A husband tells the story of his wife’s detention and their daring escape into exile from apartheid-era South Africa.
On Aug. 19, 1963, police from South Africa’s notorious Security Branch entered a bookstore in Durban and arrested Eleanor, the daughter of the owners. This book, which won the prestigious Alan Paton Award, tells the harrowing story of Eleanor’s arrest, detainment and escape into exile. At the time Eleanor was dating Kasrils (Armed and Dangerous: My Undercover Struggle Against Apartheid, 1993), the book’s author who was the Durban Security Police’s target at the time of the raid on the bookstore. They hoped she’d give them precious information leading to the arrest of Kasrils and his colleagues. Little did they know that Eleanor had been quietly operating in a series of sabotage campaigns against the government. The book covers a brief period of time, reconstructing Eleanor’s arrest, detainment in a Durban jail and the menacing questioning she endured, her placement in a mental institution after she engaged in a hunger strike and her subsequent escape and flight into exile to Bechuanaland (present-day Botswana) and then Tanzania. As readers will learn in the book’s appendix—a touching memorial to Eleanor, who died of a stroke in November 2009—the couple soon moved on to London where they became prominent members of the African National Congress in exile. They returned to South Africa in 1990, and Kasrils served in a number of cabinet positions in post-apartheid governments. The book serves as something of a valentine to the author’s beloved wife and a useful reminder of just how draconian the apartheid state and its security apparatus could be.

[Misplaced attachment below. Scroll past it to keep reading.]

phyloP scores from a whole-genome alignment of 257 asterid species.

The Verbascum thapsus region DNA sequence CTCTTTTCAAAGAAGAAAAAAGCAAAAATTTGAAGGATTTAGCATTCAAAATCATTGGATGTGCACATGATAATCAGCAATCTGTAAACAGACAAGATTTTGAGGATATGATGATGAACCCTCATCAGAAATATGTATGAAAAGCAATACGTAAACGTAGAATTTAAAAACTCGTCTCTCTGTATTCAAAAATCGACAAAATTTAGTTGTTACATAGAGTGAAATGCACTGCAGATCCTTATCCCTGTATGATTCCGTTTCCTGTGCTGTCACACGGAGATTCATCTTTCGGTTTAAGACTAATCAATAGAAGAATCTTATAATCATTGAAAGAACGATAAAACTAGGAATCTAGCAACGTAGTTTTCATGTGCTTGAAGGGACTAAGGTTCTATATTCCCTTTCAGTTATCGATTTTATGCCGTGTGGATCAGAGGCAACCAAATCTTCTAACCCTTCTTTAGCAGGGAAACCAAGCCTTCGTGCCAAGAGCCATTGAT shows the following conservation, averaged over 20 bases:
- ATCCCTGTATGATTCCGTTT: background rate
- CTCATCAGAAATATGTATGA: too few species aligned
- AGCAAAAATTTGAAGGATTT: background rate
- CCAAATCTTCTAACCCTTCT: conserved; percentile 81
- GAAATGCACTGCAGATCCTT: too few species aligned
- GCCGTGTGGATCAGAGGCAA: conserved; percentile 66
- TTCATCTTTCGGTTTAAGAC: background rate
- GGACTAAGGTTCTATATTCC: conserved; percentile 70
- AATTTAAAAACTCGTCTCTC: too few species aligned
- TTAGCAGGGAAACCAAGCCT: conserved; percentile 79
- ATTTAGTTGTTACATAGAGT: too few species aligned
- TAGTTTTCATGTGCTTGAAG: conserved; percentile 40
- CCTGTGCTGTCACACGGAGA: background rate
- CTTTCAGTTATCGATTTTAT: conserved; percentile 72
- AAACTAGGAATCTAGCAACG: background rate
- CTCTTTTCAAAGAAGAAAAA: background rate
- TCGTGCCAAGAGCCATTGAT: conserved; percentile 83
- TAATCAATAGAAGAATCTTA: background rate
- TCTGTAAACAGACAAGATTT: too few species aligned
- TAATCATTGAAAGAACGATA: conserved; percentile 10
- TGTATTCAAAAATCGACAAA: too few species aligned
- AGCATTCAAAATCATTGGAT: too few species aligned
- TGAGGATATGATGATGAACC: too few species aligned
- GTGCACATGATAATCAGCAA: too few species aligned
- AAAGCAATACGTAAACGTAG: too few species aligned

A thriller-like look at one of the harshest periods in South African history.